We are an independent, advertising-supported comparison service. Our goal is to help you make smarter financial decisions by providing you with interactive tools and financial calculators, publishing original and objective content, by enabling you to conduct research and compare information for free – so that you can make financial decisions with confidence. The offers that appear on this site are from companies from which TheSimpleDollar.com receives compensation. This compensation may impact how and where products appear on this site including, for example, the order in which they appear. The Simple Dollar does not include all card/financial services companies or all card/financial services offers available in the marketplace. The Simple Dollar has partnerships with issuers including, but not limited to, American Express, Capital One, Chase & Discover. View our full advertiser disclosure to learn more.
Five Minute Finances #4: Get A New High-Yield Savings Account
Five Minute Finances is a series of tips on how you can save significant money or reorganize your financial life in just five minutes. These tips appear Monday, Wednesday, and Friday on The Simple Dollar.
The average American has a savings account at their local bank, which offers on average an interest rate of 0.07%. That’s abysmal, and it’s basically impossible to get ahead with that kind of interest rate.
Fortunately, there’s a new crop of savings accounts now appearing with all of the features of a regular savings account (FDIC insured, easy deposits) with an interest rate that are at least better – regular rates at 1% APY or above and some introductory offers as a $25 sign-up bonus or a higher introductory APYs.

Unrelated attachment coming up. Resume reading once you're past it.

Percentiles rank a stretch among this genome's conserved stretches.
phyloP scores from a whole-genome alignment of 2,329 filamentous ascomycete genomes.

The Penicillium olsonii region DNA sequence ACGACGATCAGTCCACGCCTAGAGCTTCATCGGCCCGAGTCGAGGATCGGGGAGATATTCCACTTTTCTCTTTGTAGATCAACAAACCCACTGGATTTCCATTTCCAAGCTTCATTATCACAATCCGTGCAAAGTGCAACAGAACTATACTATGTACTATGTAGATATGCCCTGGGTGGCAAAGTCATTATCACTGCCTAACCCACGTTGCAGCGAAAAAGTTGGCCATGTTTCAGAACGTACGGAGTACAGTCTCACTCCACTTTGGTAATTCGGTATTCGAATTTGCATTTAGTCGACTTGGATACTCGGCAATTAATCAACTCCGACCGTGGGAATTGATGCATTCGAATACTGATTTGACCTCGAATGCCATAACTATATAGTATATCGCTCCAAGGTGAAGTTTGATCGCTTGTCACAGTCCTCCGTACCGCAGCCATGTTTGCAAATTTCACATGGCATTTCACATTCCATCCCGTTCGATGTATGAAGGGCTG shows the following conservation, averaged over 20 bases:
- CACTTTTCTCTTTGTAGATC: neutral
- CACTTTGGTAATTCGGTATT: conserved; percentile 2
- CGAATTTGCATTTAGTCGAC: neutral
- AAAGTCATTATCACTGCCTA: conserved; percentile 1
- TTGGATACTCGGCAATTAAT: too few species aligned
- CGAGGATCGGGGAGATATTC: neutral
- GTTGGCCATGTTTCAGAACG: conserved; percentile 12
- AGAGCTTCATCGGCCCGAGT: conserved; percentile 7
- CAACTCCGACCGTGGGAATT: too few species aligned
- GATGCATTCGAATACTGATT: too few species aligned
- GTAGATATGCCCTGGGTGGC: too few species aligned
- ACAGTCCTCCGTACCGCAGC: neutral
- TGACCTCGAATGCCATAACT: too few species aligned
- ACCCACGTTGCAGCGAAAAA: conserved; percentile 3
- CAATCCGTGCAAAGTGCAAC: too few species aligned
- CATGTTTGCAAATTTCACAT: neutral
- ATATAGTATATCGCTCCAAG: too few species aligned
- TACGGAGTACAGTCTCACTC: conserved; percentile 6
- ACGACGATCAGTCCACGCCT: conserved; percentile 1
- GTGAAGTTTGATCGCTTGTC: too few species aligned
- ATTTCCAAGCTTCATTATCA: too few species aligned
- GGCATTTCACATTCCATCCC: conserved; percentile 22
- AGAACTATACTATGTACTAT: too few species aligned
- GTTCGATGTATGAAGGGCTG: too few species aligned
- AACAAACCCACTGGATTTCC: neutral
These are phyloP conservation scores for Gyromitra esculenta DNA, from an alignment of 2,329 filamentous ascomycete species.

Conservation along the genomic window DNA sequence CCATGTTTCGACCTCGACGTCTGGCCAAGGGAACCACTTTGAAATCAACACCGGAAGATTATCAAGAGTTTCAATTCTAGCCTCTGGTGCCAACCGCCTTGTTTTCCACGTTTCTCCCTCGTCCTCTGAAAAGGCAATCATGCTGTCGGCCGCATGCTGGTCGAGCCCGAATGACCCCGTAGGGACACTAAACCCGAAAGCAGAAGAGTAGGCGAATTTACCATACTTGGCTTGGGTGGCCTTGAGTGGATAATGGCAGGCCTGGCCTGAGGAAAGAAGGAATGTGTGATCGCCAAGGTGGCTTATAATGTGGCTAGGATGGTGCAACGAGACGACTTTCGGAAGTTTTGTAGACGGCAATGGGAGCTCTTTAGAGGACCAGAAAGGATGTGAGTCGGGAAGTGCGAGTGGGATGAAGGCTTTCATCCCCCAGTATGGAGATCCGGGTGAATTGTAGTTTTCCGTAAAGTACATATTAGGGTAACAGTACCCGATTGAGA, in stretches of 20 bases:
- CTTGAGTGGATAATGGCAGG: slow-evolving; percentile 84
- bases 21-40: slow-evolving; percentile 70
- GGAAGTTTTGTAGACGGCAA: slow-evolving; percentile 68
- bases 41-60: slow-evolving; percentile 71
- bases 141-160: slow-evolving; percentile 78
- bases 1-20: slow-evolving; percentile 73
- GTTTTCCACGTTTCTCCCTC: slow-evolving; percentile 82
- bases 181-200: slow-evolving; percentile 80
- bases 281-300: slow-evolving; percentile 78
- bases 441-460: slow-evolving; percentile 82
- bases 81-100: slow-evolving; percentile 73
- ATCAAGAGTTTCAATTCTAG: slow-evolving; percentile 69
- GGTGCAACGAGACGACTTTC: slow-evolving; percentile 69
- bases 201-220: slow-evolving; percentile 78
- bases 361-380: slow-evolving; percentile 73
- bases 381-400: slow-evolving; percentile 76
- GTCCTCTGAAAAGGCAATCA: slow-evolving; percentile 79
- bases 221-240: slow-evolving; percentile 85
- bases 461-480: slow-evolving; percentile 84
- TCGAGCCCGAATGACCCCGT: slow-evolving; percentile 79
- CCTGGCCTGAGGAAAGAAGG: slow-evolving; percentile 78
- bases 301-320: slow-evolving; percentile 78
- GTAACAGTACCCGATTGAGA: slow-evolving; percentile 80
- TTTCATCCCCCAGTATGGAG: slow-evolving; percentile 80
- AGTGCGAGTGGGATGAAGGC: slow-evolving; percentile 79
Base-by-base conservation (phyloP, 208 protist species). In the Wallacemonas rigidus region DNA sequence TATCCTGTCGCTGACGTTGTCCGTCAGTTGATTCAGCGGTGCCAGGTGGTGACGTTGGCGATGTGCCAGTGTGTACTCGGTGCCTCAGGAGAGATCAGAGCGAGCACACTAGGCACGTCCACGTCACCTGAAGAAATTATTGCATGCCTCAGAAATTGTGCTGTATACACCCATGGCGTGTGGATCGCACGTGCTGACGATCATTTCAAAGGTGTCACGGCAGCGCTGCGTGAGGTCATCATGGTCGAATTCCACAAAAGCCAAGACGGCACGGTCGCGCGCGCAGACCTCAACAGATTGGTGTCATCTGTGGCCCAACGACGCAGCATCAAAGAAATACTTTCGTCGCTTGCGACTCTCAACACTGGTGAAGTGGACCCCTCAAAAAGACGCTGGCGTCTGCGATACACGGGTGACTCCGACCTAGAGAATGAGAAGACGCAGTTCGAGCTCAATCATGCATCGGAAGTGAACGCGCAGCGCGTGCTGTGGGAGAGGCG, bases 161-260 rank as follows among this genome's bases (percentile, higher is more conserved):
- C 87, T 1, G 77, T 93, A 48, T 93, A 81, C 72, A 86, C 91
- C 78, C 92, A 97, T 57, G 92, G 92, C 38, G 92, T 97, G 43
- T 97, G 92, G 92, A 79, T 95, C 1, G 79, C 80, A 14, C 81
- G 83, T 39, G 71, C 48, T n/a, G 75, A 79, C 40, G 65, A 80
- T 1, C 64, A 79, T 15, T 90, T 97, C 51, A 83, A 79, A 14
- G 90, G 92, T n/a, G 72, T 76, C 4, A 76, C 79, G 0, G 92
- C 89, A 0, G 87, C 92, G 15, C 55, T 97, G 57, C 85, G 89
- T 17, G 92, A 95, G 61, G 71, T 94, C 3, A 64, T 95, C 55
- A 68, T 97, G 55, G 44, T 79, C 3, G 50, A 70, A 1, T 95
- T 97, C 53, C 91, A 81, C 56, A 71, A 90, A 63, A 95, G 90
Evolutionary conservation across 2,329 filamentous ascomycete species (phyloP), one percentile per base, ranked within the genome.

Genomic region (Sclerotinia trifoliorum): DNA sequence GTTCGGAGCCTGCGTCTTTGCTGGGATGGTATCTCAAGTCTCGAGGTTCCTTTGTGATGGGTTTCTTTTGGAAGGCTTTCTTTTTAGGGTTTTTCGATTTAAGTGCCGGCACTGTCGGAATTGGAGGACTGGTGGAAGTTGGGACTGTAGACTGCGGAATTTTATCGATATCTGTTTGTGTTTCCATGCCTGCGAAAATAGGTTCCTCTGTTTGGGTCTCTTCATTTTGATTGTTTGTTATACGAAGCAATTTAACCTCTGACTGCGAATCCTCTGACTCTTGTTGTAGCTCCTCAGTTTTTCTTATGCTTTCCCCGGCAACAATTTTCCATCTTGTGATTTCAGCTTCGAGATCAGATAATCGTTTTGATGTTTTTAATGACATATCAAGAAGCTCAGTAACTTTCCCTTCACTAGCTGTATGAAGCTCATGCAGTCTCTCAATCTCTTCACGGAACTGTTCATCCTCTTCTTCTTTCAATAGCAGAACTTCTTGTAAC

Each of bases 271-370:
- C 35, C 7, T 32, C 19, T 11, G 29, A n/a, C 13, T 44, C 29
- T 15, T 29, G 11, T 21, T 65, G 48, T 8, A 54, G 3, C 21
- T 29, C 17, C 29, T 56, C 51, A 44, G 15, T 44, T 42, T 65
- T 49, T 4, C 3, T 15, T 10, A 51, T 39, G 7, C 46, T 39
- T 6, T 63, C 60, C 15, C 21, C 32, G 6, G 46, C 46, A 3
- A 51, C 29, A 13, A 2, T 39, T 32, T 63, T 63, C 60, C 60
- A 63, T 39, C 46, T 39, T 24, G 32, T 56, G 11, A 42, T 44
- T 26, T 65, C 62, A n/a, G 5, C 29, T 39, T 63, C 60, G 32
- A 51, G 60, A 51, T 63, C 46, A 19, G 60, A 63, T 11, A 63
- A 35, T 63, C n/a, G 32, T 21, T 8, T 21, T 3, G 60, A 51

How do I start? Start with The Simple Dollar’s guide to the Best Savings Accounts. This guide is updated regularly to reflect the best interest rates available on the market. I personally have used ING Direct (now Capital One) since 2008.
How much can I make? Let’s say you have $1,000 in your savings account. A typical savings account earns about 0.07% APY, so after a year you’d have $1,000.70 in the account. By going with another account that has a 1% or higher yield, you could net $10. Not great, but when rates start to go up you’ll be glad you made the switch.
When you’ve found a bank, just sign up and transfer some money in from your checking account. I’d recommend setting up an automatic withdrawal plan into that savings account – even just a little bit each week – so that you can steadily grow that account over time. I use such a scheme myself to keep my emergency fund well funded – and an emergency fund is a valuable thing to have so that surprises don’t derail your financial plans.